Ted Hope

From Wikipedia, the free encyclopedia
Jump to navigation Jump to search

Ted Hope
Born1962 (age 56–57)
ResidenceNew York City, New York, U.S.
Alma materNYU Film School, New York University Tisch School of the Arts
OccupationFilm producer, CEO of Fandor, Co-Head of Movies, Amazon Studios
Years active1987—present
Known forGood Machine (1990–2002)
This Is That Productions (2002–2010)
Spouse(s)Vanessa Hope

Ted Hope (born 1962) is an American independent film producer based in New York City. He began work as Executive Director of the San Francisco Film Society on September 1, 2012. Currently, he serves as Co-Head of Movies for Amazon Studios.

Hope has produced the first films of such notable filmmakers as Ang Lee, Hal Hartley, Nicole Holofcener, Todd Field, Michel Gondry, Moises Kaufman, and Shari Springer Berman and Robert Pulcini, among others. In the early 1990s, Hope co-founded with James Schamus the production/sales company Good Machine, which he and his partners sold to Universal in 2002.[1] That same year he co-founded This is That with his current partner Anne Carey, Good Machine's Head of Business Affairs Diana Victor, and his former assistant, Anthony Bregman.

Among Hope's twenty-three Sundance entries, are three Grand Jury Prize winners: American Splendor (2003), The Brothers McMullen (1995) and What Happened Was... (1994). American Splendor also won the FIPRESCI Award at the 2003 Cannes Film Festival, the Critics prize at the 2003 Deauville Film Festival, and was nominated for five Spirit Awards and one Academy Award. Hope has also produced two Sundance Opening Night selections: Nicole Holofcener's Friends with Money (2006) and Moises Kaufman's The Laramie Project (2002), which was nominated for five Emmys.

Hope was instrumental in organizing the successful 2003 antitrust campaign against the MPAA and its ban on screeners, uniting a diverse constituency, strategizing the effort, and ultimately providing in court the oral testimony that helped sway the judgement.[2] Although the MPAA head, Jack Valenti, claimed The Screen Ban was about combating "piracy", it was recognized by the court as stifling competition, particularly that of independent filmmakers against Hollywood.[3] Hope has claimed a double win in the court case, as it is also where he met his wife filmmaker Vanessa Hope.

In 2013, IndieWire named Hope to its inaugural list of Influencers, a list "dedicated to 40 of the people and companies who have captured our attention as we watch them try to figure out what the independent film industry is today and, more importantly, what it will become." [4]

The Hollywood Reporter cited Hope and his partners at This is That among the twenty-five most powerful people in the Independent Film business.[5]

On January 8, 2014, Hope was named CEO of Fandor, a curated online service for independent and international films.[6] He left Fandor at beginning of 2015 to become the head of production for Amazon Original Movies, stating, "To help carry the torch into the feature film world for such an innovative company is a tremendous opportunity and responsibility. Amazon Original Movies will be synonymous with films that amaze, excite, and move our fans, wherever customers watch."[7]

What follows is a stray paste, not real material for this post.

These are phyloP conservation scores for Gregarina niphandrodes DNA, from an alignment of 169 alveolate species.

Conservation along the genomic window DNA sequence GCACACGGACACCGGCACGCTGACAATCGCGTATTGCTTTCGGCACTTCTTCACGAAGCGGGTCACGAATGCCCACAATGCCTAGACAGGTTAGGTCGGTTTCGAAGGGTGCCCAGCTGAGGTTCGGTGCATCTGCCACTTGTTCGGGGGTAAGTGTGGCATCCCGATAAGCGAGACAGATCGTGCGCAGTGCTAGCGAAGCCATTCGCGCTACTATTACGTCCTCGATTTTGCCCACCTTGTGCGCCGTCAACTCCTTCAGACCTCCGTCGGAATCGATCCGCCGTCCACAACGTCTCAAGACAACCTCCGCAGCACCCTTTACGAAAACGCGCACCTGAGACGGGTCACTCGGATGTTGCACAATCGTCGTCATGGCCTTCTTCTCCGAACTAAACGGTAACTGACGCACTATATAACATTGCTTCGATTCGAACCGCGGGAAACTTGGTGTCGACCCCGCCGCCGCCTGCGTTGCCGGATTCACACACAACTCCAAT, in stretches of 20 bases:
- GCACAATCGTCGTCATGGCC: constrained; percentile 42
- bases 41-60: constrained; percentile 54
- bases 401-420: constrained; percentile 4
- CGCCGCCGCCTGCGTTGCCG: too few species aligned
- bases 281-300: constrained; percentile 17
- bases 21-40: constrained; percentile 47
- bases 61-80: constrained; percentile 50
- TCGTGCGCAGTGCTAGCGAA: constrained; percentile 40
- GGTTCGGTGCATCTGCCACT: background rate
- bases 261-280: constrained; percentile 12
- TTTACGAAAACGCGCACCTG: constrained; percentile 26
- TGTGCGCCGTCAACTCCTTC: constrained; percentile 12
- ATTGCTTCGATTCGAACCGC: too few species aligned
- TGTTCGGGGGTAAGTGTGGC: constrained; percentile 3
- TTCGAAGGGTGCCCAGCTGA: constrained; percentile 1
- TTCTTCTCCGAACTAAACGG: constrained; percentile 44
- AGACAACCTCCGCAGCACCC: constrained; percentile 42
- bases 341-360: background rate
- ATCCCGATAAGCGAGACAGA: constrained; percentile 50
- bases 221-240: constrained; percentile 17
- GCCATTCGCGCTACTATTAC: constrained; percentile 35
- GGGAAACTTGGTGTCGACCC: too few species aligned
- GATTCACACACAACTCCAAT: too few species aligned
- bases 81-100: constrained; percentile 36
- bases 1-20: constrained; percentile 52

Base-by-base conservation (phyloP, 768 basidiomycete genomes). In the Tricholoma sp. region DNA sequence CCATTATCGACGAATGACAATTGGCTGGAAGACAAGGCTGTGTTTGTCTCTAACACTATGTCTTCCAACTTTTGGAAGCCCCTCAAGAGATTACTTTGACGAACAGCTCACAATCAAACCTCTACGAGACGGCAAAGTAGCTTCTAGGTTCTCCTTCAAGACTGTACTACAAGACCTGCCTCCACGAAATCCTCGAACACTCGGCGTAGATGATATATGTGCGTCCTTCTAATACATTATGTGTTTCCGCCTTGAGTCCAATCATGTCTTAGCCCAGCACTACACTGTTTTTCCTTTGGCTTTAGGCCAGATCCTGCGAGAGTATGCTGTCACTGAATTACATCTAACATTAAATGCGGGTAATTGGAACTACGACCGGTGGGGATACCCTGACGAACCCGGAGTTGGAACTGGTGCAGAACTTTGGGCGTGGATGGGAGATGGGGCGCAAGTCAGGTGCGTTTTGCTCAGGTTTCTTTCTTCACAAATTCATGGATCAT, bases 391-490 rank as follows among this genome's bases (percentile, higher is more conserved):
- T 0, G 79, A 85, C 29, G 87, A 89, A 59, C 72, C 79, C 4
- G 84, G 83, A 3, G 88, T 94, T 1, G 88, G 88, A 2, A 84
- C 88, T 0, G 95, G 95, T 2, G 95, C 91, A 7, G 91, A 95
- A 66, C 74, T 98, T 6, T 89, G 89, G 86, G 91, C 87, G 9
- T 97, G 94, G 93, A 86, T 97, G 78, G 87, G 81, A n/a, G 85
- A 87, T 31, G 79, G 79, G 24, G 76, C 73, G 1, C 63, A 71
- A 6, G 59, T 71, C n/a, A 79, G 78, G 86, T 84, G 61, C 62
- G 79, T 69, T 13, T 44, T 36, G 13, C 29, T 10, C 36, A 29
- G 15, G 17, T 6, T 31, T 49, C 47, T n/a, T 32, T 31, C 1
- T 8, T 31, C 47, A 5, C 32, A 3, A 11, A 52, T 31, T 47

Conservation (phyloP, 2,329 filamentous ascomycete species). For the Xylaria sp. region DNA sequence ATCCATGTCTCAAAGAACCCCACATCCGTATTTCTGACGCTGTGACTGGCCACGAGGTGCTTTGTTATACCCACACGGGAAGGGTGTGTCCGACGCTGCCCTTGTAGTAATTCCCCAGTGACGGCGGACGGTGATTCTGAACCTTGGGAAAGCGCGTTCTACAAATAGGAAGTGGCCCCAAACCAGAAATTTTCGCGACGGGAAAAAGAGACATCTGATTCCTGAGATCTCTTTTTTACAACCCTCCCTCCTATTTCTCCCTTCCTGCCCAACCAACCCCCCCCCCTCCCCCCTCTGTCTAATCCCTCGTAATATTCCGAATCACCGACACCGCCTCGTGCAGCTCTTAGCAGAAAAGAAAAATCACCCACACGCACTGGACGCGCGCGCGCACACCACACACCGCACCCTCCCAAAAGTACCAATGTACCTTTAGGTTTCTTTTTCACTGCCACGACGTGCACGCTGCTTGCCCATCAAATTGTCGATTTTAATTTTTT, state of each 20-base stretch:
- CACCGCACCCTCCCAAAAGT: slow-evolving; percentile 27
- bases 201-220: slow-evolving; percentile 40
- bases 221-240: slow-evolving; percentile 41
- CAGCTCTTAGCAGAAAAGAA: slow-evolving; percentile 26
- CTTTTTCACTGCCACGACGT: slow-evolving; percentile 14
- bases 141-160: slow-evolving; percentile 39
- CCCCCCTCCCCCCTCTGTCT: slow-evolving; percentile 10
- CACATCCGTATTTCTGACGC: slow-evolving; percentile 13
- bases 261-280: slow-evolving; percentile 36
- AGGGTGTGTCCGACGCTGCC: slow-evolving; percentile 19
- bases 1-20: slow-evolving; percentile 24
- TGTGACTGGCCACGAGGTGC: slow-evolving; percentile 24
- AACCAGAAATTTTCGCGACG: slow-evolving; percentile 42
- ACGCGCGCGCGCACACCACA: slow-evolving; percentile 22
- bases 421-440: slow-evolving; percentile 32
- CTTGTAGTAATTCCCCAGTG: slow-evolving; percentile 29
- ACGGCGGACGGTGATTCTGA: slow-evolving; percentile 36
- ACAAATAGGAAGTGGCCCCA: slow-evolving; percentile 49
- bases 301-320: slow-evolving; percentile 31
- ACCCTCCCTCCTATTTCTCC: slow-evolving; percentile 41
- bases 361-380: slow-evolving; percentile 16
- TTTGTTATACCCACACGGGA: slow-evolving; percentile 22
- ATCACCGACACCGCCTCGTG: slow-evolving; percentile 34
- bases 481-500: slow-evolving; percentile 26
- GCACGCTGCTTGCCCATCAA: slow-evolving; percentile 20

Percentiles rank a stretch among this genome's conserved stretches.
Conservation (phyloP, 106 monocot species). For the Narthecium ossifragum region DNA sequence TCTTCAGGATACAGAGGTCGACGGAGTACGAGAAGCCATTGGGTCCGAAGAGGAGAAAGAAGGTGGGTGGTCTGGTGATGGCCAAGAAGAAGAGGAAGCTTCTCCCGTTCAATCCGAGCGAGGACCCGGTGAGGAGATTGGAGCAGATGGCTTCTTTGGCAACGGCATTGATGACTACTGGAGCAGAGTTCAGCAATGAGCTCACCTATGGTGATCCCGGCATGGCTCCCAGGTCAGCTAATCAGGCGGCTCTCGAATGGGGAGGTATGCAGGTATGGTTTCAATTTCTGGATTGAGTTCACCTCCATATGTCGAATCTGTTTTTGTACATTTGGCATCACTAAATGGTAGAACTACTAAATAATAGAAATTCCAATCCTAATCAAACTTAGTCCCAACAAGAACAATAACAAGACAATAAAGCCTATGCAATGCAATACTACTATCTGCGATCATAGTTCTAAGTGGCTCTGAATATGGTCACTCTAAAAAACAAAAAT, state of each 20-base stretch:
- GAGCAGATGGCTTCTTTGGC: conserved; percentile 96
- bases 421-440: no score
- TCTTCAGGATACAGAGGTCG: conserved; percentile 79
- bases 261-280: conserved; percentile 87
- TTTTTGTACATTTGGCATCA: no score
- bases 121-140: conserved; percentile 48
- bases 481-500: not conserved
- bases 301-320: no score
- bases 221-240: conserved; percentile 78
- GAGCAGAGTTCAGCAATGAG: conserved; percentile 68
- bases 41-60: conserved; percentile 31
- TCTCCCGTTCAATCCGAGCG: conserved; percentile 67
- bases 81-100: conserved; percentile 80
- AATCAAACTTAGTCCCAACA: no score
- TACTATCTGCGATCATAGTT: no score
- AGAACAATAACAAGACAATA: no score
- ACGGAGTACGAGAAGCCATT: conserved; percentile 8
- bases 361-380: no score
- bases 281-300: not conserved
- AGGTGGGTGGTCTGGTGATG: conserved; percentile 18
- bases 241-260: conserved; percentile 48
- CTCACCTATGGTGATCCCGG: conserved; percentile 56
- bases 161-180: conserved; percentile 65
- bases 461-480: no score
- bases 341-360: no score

Early years[edit]

Hope transferred into the undergraduate film program at New York University. He met his frequent collaborator and former business partner Anne Carey on his first day there. After graduating, Hope worked as a production assistant for approximately three years, while also working as a script reader for numerous companies including New Line and MGM.

Hope advanced from work as a Production Assistant to Assistant Directing and Production Management. During that time he started to identify projects and filmmakers he wanted to work with. Most notably Hope started working with Hal Hartley in the years prior to their first production. Hope's first productions were Hartley's The Unbelievable Truth and Trust, on which he is credited as First Assistant Director and First Assistant Director and Line Producer, respectively.

The Good Machine years[edit]

In 1990, Hope and James Schamus founded Good Machine, an independent film production company based in New York. They started doing line production for hire for various international auteurs, including Claire Denis, Danny Levy, and Jan Schutte.

At Good Machine, Hope and James Schamus produced Ang Lee's early films including Pushing Hands, The Wedding Banquet and Eat Drink Man Woman (both Academy Award nominees), The Ice Storm, and Ride with the Devil.

Hope produced Todd Solondz's Cannes Critics' Prize-winning Happiness, which Hope and his partners at Good Machine released themselves when its distributor dropped the film. Hope also executive produced Todd Field's In the Bedroom, which earned five Academy Award nominations for Best Picture, Best Actress, Best Actor, Best Supporting Actress, and Best Adapted Screenplay.

Hope and Schamus brought David Linde in as a partner to Good Machine, in order to start their foreign sales arm, Good Machine International. In 2000, the Museum of Modern Art honored Good Machine with a retrospective.[8]

In 2001, the partners sold the company to Universal. Schamus and Linde stayed on and merged the international sales company with USA Films to create Focus Features.

This is That[edit]